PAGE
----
Medical Records On The Internet — 4/18/08

Medical Records on the Internet -4/18/08

Intro: When you go to the Emergency Room, wouldn't it be nice if the hospital could get immediate access to your medical records? Lacking the ability to see your current medications, treatment, and history could be dangerous to your health. A few months ago, the Cleveland Clinic announced it was working with Google to allow patients to store and have easy access to their Medical records. But then, this raises privacy issues. Here to explain is attorney Michael Solomon.

Jeff: What's the benefit of easy access to medical records on the internet?

Mike: It could mean the difference between life and death. Let's say that you're rushed to the Emergency Room. Before beginning treatment, the doctor should know what medications you're on, to determine if there could be harmful interactions. The doctor should know if you have allergies, your family history and other treatments that might be going on. Historically, doctors had to rely on the memories of the patient and other loved ones who are present. But with the Clinic's new program, all this could change --- for the better.

And there's other benefits too. For example, if you winter in Florida, your doctors there could easily check your Cleveland health history.

Jeff: What's the new program about?

Mike: The Cleveland Clinic is testing a pilot program for between 1,500 and 10,000 patients to allow them to store medical data such as prescriptions, medical conditions and allergies on a secure Google site. Patients would have the ability to access these records 24/7. The idea is that patients would have all of their records at one location and they could access those records anywhere in the country at any time and their doctors could have access if needed to all of their medical records.

Jeff: Any problems with putting health records on the internet?

Mike: A recent article in the New England Journal of Medicine warns that storing medical information with Google or Microsoft or other web sites may put your personal privacy at risk.

In 1996 Congress passed the Health Insurance Portability and Accountability Act, or Hippa, which requires certain "covered entities" to protect your medical information. These covered entities are health plans, health care providers and certain health care clearinghouses, such as billing services. The web sites like Google and Microsoft are not covered entities and therefore may not be bound by privacy restrictions of Hippa. What if Google or Microsoft decides to sell the information? Or, let's assume the web site is not one of the giants but a smaller web site that goes out of business and then sells all of the information to a third party. Worse yet, what if a hacker gets the information. How many times have we heard about major companies having a security breach and disclosing financial information.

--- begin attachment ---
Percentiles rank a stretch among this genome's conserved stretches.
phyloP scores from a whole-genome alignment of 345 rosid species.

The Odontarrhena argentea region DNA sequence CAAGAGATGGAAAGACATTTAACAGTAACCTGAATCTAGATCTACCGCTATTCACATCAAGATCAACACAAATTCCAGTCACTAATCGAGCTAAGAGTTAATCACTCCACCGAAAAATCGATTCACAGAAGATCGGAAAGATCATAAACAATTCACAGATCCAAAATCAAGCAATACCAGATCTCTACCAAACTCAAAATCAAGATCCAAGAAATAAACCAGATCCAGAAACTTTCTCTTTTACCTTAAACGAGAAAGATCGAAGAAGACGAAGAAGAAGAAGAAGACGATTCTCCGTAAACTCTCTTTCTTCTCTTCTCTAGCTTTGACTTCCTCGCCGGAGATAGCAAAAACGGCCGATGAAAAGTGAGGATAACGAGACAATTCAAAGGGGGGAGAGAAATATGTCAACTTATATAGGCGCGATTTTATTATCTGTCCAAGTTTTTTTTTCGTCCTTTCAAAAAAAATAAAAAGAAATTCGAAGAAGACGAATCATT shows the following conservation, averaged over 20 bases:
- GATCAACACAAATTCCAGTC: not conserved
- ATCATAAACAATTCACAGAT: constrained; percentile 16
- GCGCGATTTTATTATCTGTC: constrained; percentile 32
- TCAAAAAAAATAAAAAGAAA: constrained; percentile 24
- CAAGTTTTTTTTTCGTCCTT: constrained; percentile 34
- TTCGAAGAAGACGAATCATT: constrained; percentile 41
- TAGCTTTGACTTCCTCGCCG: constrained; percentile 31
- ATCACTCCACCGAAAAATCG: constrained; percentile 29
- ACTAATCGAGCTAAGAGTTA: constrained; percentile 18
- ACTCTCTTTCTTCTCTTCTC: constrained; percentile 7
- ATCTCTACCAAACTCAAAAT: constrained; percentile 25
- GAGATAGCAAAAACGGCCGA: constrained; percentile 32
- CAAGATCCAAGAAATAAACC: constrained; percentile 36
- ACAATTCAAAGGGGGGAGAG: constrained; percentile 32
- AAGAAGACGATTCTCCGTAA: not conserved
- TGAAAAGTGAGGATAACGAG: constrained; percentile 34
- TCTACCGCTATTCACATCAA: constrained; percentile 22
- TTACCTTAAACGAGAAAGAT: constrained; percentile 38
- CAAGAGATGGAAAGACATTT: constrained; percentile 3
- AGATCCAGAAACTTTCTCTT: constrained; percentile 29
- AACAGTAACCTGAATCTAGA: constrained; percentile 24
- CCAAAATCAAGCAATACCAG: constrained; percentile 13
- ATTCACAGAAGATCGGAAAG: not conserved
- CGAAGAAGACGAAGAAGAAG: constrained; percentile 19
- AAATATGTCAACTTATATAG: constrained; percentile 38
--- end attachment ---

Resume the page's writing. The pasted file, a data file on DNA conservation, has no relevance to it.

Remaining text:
Jeff: What should people consider before putting their records on the internet?

Mike: There are 3 steps you should take:

  1. The most important is to know the company you are dealing with. At least with the Cleveland Clinic and Google, they are both substantial companies who would have a lot to lose if they breach your trust.
  2. Avoid new web sites that promise you all of the benefits but who have no track record. These are the companies that may offer privacy and then change there mind later or sell out to a new company that does not have the same privacy rules.
  3. Consider the information that you are putting on the web. Maybe there's certain personal information that would be better held in a paper version and just live with the fact that there is less access.